Manufacturing Firms in Developing Countries: How Well Do They Do, and Why?
63 Pages Posted: 20 Apr 2016
Date Written: August 1998
Competition among manufacturers in developing countries is remarkably vigorous. Nonetheless, markets are imperfect, so the general trend toward trade liberalization has yielded benefits beyond the traditional gains from specialization.
Manufacturing firms in developing countries have traditionally been relatively protected. They have also been subject to heavy regulation, much of it biased in favor of large enterprises. Accordingly, it is often argued that manufacturers in these countries perform poorly in several respects:
- Markets tolerate inefficient firms, so cross-firm productivity dispersion is high. - Small groups of entrenched oligopolists exploit monopoly power in product markets. - Many small firms are unable or unwilling to grow, so important economies of scale go unexploited.
Tybout assesses each of these conjectures, drawing on plant - and firm - level studies of manufacturers in developing countries. He finds systematic support for none of them. Turnover is substantial, exploited scale economies are modest, and convincing demonstrations of monopoly rents are generally lacking.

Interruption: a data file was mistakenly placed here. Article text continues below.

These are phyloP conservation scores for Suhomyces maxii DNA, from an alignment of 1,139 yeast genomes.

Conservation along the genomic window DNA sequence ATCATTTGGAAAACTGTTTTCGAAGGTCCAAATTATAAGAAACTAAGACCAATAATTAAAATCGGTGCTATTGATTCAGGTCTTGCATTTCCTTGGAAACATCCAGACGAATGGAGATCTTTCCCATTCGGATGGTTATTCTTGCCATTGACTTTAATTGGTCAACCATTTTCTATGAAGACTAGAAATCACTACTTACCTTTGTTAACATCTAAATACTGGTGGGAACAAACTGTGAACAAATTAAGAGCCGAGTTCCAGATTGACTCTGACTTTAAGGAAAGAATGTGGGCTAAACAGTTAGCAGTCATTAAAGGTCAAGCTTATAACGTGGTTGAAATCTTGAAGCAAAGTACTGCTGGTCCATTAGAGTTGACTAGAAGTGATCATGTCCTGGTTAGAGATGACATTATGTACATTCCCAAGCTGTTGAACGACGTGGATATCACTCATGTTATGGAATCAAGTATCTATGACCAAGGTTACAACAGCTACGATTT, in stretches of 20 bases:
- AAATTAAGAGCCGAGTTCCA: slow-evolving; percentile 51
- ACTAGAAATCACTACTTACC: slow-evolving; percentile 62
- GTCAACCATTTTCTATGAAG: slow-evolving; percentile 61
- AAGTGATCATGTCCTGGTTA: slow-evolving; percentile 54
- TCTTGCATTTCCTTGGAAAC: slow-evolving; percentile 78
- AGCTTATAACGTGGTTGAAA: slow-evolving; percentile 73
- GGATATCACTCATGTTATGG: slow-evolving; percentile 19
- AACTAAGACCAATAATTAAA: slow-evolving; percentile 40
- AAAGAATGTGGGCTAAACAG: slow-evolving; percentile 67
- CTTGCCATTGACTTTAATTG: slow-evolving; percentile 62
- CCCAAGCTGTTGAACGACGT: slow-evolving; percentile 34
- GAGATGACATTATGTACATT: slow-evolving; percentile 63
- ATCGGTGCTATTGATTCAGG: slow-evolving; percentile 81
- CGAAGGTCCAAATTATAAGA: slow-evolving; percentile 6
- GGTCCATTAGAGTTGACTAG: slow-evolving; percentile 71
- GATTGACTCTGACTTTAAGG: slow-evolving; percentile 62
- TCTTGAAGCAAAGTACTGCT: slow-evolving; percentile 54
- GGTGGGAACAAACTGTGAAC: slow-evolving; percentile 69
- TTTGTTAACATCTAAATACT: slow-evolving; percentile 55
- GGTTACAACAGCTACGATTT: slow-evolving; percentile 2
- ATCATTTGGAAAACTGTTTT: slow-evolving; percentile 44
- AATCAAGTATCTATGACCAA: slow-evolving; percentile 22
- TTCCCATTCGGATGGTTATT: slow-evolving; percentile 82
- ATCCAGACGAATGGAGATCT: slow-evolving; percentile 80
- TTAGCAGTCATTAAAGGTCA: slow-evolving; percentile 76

Overprotection and overregulation are probably less a problem in developing countries than are uncertainty about policies and demand, poor rule of law, and corruption.
Tybout does find some evidence that protection increases firms' price-cost margins and reduces average efficiency levels at the margin.
And although the econometric evidence on technology diffusion in developing countries is limited, it does suggest that protecting learning industries is unlikely to foster productivity growth.
All of which suggests that the general trend toward trade liberalization has yielded greater benefits than the traditional gains from trade.
This paper - a product of Trade, Development Research Group - is part of a larger effort in the group to link firm-level performance with commerical policy.
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